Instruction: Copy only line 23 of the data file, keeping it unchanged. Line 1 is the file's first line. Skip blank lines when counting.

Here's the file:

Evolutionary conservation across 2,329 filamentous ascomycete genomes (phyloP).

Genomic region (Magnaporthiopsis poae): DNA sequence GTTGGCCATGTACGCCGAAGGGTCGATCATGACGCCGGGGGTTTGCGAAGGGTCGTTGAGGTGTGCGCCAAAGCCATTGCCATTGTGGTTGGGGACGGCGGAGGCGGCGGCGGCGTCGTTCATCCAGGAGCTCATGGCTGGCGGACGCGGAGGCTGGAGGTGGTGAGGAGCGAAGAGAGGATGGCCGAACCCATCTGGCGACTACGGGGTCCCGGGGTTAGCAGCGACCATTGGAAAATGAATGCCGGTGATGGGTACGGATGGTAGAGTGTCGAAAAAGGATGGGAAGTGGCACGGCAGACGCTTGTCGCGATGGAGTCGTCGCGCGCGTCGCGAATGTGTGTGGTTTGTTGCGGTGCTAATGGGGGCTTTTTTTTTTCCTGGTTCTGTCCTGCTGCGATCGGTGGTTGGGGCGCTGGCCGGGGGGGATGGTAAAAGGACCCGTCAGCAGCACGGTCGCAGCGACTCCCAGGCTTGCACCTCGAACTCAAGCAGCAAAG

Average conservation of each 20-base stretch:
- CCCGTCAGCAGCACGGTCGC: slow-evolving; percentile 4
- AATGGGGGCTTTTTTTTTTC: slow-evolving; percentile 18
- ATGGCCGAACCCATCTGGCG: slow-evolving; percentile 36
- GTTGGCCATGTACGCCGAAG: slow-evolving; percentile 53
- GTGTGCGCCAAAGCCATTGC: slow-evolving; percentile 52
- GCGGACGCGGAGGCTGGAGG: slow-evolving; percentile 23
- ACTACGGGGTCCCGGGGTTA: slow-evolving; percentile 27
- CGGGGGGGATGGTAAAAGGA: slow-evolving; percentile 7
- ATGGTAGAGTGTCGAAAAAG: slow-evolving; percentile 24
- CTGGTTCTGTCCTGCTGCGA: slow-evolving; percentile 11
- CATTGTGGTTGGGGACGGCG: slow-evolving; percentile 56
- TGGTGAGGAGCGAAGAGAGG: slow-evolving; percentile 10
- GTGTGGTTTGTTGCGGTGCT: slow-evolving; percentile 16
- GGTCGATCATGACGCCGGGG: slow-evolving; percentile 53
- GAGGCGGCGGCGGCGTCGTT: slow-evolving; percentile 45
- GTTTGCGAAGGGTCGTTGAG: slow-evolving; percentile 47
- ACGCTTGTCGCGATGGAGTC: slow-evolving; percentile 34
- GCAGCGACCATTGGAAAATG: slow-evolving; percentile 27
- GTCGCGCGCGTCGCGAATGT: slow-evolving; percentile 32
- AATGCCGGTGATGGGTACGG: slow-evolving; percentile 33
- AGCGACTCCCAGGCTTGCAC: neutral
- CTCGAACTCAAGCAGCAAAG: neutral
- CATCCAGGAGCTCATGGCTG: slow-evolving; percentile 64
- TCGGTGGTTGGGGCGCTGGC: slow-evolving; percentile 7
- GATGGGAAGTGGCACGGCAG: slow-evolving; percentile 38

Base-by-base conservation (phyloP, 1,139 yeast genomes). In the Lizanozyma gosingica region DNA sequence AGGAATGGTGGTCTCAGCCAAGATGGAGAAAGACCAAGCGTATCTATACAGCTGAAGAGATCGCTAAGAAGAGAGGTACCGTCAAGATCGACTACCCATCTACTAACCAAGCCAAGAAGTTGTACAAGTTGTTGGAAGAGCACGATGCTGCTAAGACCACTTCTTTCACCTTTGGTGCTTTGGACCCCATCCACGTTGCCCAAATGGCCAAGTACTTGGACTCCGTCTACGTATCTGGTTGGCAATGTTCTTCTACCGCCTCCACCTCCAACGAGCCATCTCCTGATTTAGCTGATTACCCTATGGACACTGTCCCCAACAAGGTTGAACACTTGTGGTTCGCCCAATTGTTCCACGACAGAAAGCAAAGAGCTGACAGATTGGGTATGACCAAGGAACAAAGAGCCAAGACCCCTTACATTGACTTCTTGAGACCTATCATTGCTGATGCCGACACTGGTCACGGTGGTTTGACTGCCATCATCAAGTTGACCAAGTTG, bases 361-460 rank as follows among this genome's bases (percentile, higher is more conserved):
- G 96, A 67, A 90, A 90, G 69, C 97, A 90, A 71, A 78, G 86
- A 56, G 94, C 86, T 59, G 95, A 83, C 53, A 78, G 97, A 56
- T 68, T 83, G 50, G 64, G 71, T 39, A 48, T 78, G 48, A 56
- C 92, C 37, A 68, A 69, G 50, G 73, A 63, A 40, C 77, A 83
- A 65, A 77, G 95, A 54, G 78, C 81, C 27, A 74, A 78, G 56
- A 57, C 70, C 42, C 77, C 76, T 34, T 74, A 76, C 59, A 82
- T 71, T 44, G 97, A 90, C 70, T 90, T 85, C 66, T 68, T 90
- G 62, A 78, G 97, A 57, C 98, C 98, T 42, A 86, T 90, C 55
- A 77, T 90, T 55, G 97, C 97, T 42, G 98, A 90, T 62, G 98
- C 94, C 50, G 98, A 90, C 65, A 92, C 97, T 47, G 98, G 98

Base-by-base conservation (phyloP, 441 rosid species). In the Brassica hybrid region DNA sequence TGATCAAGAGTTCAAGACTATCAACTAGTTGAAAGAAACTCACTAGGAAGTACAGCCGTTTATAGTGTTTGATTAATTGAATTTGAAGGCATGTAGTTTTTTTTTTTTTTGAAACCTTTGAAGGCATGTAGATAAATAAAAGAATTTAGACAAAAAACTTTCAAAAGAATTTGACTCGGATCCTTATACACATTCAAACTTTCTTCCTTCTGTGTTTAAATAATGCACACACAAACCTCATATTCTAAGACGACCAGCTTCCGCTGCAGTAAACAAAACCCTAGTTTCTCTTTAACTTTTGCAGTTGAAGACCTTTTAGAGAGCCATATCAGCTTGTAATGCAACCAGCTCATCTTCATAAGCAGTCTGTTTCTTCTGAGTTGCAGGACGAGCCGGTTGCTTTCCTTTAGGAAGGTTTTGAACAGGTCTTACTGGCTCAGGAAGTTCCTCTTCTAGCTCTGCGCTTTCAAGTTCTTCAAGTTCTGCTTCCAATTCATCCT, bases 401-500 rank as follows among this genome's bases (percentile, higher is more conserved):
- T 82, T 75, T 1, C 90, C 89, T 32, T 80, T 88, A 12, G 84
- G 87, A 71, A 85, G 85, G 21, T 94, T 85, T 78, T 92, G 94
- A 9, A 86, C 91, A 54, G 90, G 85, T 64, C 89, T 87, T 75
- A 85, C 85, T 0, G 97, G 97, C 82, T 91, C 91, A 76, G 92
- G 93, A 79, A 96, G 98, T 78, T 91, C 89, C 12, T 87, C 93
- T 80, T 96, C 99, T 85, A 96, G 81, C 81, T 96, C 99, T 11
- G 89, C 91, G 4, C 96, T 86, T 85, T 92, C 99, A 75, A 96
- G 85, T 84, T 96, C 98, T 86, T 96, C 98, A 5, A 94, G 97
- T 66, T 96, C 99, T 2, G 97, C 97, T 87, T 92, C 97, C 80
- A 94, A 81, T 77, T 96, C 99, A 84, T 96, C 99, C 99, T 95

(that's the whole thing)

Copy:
- AATGCCGGTGATGGGTACGG: slow-evolving; percentile 33